Recently, we posted about the work we’re doing to re-architect Chromium’s graphics stack and use the GPU to accelerate rendering. As we mentioned last time, this work will help ensure that developers can take full advantage of emerging graphics standards like 3D CSS and WebGL in Chromium. To get more feedback about these cool new features, we’re enabling hardware compositing along with 3D CSS transforms and WebGL on the trunk (coming soon to the dev channel). These new capabilities are major additions to the web platform, so we wanted to take the time to provide some background information and explain how these new capabilities fit into the web.

SVG and canvas: dynamic 2D

Until recently, it wasn’t possible to create any dynamic (i.e. non-image) graphics on the web without a plug-in. Starting in 2005, this began to change as browsers began to add Scalable Vector Graphics (SVG) and HTML 2D canvas element support. Both SVG and 2D canvas allow you to compose a 2D image at run time and manipulate it to achieve animation effects, but they vary greatly in their approach to specifying how you draw an image.

<?xml version="1.0"?>
"-//W3C//DTD SVG 1.1//EN"
<svg xmlns="" xmlns:xlink="">
<path style="stroke-width:1; fill:rgb(246,127,0); stroke:none" d="M204.33 13..."/>
<path style="stroke-width:1; fill:rgb(0,0,0); stroke:none" d="M203.62 139.62..." />
<path style="stroke-width:1; fill:rgb(255,246,227); stroke:none"
d="M363.73 85.73 C359.27 86.29 355.23 86.73..."/>

*note: ellipses replace many more points

d = document.getElementById("c");
c = d.getContext("2d");
i = 25;
while (i--) {
q = (R / r - 1) * t;
// create hypotrochoid from current mouse position, and setup variables (see:
x = (R - r) * C(t) + D * C(q) + ...
y = (R - r) * S(t) - D * S(q) + ...
if (a) {
// draw once two points are set
c.moveTo(a, b);
c.lineTo(x, y)
c.strokeStyle = "hsla(" + (U % 360) + ",100%,50%,0.75)";
// draw rainbow hypotrochoid
} *note: ellipses replace code

The images above were created with SVG and canvas, but as you can see from the code, they approach graphics in a very different way: SVG allows you to provide markup that describes an image, whereas canvas allows you to describe a set of sequential steps that draw an image in JavaScript. These approaches mean that a developer changes an image that’s already been drawn, such as when animating an image, in different ways. Because the browser keeps a full representation of an SVG image, changing just a parameter in the image is enough to cause the browser to redraw the image correctly. With canvas, on the other hand, the developer must clear the image and specify all the steps to draw it again with the desired changes.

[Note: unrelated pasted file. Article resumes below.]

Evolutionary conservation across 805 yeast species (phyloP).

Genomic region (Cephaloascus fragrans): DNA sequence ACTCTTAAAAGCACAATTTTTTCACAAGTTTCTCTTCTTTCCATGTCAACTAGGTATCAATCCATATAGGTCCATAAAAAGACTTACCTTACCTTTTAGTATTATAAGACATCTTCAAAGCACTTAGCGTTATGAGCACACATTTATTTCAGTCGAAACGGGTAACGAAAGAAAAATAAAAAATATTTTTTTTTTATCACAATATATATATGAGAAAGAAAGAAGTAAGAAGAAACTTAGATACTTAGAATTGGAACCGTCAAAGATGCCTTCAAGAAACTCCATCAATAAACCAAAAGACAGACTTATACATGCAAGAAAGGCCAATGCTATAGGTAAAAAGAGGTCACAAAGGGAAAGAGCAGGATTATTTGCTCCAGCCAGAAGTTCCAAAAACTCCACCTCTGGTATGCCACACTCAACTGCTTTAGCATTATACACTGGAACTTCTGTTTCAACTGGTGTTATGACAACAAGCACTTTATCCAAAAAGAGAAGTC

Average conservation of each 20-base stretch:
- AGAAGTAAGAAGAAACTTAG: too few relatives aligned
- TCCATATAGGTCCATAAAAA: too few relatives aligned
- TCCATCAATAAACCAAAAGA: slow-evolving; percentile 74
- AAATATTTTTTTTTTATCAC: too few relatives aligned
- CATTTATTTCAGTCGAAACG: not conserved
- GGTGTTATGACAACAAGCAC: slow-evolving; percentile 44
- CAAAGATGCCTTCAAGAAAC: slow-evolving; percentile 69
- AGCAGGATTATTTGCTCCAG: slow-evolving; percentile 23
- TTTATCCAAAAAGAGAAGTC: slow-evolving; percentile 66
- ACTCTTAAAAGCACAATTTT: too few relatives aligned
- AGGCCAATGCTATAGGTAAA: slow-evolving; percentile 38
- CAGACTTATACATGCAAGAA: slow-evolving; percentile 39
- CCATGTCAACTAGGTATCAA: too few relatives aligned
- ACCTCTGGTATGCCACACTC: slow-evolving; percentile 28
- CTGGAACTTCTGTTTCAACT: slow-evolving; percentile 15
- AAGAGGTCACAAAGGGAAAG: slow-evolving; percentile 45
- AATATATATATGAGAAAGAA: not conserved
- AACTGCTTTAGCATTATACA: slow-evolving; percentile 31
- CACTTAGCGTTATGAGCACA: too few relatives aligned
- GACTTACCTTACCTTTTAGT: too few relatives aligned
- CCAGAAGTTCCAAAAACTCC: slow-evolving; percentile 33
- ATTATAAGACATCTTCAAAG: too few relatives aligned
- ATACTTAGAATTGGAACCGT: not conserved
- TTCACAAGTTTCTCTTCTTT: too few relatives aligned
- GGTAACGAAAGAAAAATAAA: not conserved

Today, modern browsers, including Firefox, Safari, Opera and Google Chrome support creating 2D graphics with these technologies, and Internet Explorer is adding support for them in the upcoming version 9 release.

CSS Transforms: easy to use 2D and 3D effects

Even today, people primarily use apps that don’t strictly require advanced graphics, but eye candy like 3D transforms, transitions and reflections still help improve the experience of everyday tasks. While canvas could be used to create many of these effects, it can’t render them efficiently, and it would be hard to integrate with the other content on the page.

CSS transforms and animations, which first appeared in WebKit in 2007, allow developers to achieve commonly used effects easily by specifying parameters in CSS that are applied to content in the DOM. In 2009, WebKit began adding 3D CSS transforms and effects, which takes flat content on the page and makes it appear as if it were in 3D space.